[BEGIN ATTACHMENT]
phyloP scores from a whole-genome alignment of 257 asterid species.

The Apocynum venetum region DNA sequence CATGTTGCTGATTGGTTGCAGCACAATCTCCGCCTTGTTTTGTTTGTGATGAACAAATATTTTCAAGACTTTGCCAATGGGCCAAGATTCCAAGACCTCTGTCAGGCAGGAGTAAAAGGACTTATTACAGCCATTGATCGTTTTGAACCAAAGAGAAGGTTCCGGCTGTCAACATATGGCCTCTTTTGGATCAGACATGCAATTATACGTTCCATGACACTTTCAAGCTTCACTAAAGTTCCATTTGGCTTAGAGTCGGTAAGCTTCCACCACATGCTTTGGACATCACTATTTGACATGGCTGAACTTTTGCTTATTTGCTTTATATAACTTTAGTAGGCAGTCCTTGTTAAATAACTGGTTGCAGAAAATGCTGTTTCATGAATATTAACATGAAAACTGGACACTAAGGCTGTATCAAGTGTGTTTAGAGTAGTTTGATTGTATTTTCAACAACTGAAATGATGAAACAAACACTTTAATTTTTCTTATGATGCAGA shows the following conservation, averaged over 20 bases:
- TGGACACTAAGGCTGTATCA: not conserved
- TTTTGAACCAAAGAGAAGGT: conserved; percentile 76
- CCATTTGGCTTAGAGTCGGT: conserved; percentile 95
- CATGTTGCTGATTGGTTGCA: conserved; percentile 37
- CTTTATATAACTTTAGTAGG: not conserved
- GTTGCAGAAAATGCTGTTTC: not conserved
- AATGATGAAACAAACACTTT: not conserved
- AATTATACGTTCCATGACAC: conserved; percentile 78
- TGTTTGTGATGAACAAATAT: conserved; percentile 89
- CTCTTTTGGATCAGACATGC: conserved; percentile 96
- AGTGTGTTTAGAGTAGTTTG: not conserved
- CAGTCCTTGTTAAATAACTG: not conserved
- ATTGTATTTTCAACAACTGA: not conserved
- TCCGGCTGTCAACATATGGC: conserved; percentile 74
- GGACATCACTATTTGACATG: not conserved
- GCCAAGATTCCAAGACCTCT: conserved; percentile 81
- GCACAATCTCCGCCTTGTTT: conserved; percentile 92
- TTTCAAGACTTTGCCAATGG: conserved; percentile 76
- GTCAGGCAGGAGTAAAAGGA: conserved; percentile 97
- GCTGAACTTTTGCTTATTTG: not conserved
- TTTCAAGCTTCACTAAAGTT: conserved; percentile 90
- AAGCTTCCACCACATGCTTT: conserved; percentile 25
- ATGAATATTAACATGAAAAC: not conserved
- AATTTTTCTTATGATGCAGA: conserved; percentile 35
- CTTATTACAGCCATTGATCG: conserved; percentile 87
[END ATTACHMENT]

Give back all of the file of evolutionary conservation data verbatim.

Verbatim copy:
phyloP scores from a whole-genome alignment of 257 asterid species.

The Apocynum venetum region DNA sequence CATGTTGCTGATTGGTTGCAGCACAATCTCCGCCTTGTTTTGTTTGTGATGAACAAATATTTTCAAGACTTTGCCAATGGGCCAAGATTCCAAGACCTCTGTCAGGCAGGAGTAAAAGGACTTATTACAGCCATTGATCGTTTTGAACCAAAGAGAAGGTTCCGGCTGTCAACATATGGCCTCTTTTGGATCAGACATGCAATTATACGTTCCATGACACTTTCAAGCTTCACTAAAGTTCCATTTGGCTTAGAGTCGGTAAGCTTCCACCACATGCTTTGGACATCACTATTTGACATGGCTGAACTTTTGCTTATTTGCTTTATATAACTTTAGTAGGCAGTCCTTGTTAAATAACTGGTTGCAGAAAATGCTGTTTCATGAATATTAACATGAAAACTGGACACTAAGGCTGTATCAAGTGTGTTTAGAGTAGTTTGATTGTATTTTCAACAACTGAAATGATGAAACAAACACTTTAATTTTTCTTATGATGCAGA shows the following conservation, averaged over 20 bases:
- TGGACACTAAGGCTGTATCA: not conserved
- TTTTGAACCAAAGAGAAGGT: conserved; percentile 76
- CCATTTGGCTTAGAGTCGGT: conserved; percentile 95
- CATGTTGCTGATTGGTTGCA: conserved; percentile 37
- CTTTATATAACTTTAGTAGG: not conserved
- GTTGCAGAAAATGCTGTTTC: not conserved
- AATGATGAAACAAACACTTT: not conserved
- AATTATACGTTCCATGACAC: conserved; percentile 78
- TGTTTGTGATGAACAAATAT: conserved; percentile 89
- CTCTTTTGGATCAGACATGC: conserved; percentile 96
- AGTGTGTTTAGAGTAGTTTG: not conserved
- CAGTCCTTGTTAAATAACTG: not conserved
- ATTGTATTTTCAACAACTGA: not conserved
- TCCGGCTGTCAACATATGGC: conserved; percentile 74
- GGACATCACTATTTGACATG: not conserved
- GCCAAGATTCCAAGACCTCT: conserved; percentile 81
- GCACAATCTCCGCCTTGTTT: conserved; percentile 92
- TTTCAAGACTTTGCCAATGG: conserved; percentile 76
- GTCAGGCAGGAGTAAAAGGA: conserved; percentile 97
- GCTGAACTTTTGCTTATTTG: not conserved
- TTTCAAGCTTCACTAAAGTT: conserved; percentile 90
- AAGCTTCCACCACATGCTTT: conserved; percentile 25
- ATGAATATTAACATGAAAAC: not conserved
- AATTTTTCTTATGATGCAGA: conserved; percentile 35
- CTTATTACAGCCATTGATCG: conserved; percentile 87